A perhaps surprisingly common error is the indexing of “Middlesex” to read “Mexico”.  Type in Mexico as a place of birth within any census search engine, and many results are given.  But look closely, and how many suggest indexing errors?  For example, with the 1901 census surely “Holborn Mexico” and “Southall Mexico” and the numerous entries relating to “London Mexico” all refer to the county of Middlesex?

    So take care when examining indexes, and always look at the original!

  6. Mis-understanding places of birth

    One of our genealogists was tracing a family living in Hull this week, where the father of the family came from over one hundred miles away, in Staffordshire, specifically Burton on Trent.  But how had the census enumerator of 1901 interpreted this place of birth?  As “Burton Brent”.  He had probably never heard of this place, and had interpreted it as best he could.

    This is a common scenario when undertaking research into census returns, and sometimes a little thinking-outside-the-box helps when using the various indexes available.

    Place of birth Burton Brent

    Unable to find your ancestors in census returns?  Contact us to see how we can help.

  7. How to trace your family history, a quick start guide.

    Starting family history research can be daunting, when presented with an array of websites online offering various records available to search.  However, it is important to start with the basics.

    1. Collate what information you have.  Talk to any older relatives about anything they remember.  Ask questions to prompt them, to help with dates etc.  For example, what was the weather like at your grandfather’s funeral?

    2. Birth, marriage and death records.  General Registration (GRO) began in 1837, and in theory every birth, marriage and death should have been registered since then. Various websites provide the quarterly indexes to GRO records, to obtain the relevant volume and page number required to order copies of the certificates.  With this information a certificate can then be ordered via the GRO website for a small fee.

    3. Census returns.  With the information from GRO, searches can then be made of census records.  The most recently available for public scrutiny is that of 1911, and again various websites allow access to these records.  These provide information such as age, place of birth and occupation which are essential when building up a picture of our ancestors’ lives.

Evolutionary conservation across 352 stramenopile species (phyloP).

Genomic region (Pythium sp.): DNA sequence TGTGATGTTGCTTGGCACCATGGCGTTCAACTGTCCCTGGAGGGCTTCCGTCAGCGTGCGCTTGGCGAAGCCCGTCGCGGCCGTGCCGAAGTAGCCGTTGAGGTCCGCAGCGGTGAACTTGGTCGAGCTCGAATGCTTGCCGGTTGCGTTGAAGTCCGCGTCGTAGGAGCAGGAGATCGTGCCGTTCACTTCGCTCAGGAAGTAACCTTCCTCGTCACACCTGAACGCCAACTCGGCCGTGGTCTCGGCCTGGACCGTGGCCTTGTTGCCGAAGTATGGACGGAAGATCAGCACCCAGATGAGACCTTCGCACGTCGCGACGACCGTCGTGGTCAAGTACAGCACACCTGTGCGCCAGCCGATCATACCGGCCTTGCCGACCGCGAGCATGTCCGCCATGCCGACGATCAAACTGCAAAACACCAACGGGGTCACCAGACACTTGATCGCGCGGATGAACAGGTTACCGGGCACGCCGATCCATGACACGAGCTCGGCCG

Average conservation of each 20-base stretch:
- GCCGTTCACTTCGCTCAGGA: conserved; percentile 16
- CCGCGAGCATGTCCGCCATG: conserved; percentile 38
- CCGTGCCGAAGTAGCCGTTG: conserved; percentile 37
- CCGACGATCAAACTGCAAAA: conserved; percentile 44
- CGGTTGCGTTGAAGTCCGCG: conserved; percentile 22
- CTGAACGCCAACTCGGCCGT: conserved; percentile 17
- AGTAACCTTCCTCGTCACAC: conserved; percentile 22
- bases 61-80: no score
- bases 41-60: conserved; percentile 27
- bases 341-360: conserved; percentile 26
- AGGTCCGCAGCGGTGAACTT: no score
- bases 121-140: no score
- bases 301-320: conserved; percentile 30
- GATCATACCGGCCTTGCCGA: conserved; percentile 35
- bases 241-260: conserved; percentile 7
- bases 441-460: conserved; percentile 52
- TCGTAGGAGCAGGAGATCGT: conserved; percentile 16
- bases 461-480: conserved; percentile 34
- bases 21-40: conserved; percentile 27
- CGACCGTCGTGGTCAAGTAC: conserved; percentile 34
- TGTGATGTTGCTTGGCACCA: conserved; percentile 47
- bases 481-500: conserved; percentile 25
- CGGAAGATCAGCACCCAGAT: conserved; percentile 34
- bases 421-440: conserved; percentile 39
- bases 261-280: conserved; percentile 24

4. Parish registers.  Prior to the earliest census of 1841, and the beginning of GRO in 1837, parish registers are the most useful resource for genealogists. They record baptisms (rather than births), marriages and burials (rather than deaths).  The Anglican church should be the first place to start, unless the family has known links to non-conformists denominations or Roman Catholicism, which have different registers (where they survive).

    5. Probate records.  Wills can represent an excellent resource to add to our knowledge of our ancestors, and even labourers sometimes left such documents.  They are mostly available from the appropriate local record office, although records of the Prerogative Court of Canterbury are now available online.

    These are the main sources to use when starting out on your family history journey, but of course this is just the tip of the iceberg.  Delving into genealogy can take you on unexpected journeys – just like a box of chocolates, you never know what you are going to get!

  8. Who is the head of the household?

    Why is it always men who are named as the head of the household in census returns?  Even if they are not present, such as working away from home on the night the census was taken, their wives at home were still sometimes recorded as the “wife” rather than the “head”.

    Of course, there are always exceptions to the rule! 1861

     

    Here in 1861, Delphine (incorrectly spelled as Deplin) Halke is named as the the head of the household, whilst her husband William is recorded as her husband.  So often in genealogy women are listed secondly, separately or not at all, so it is refreshing to find enumerations like this!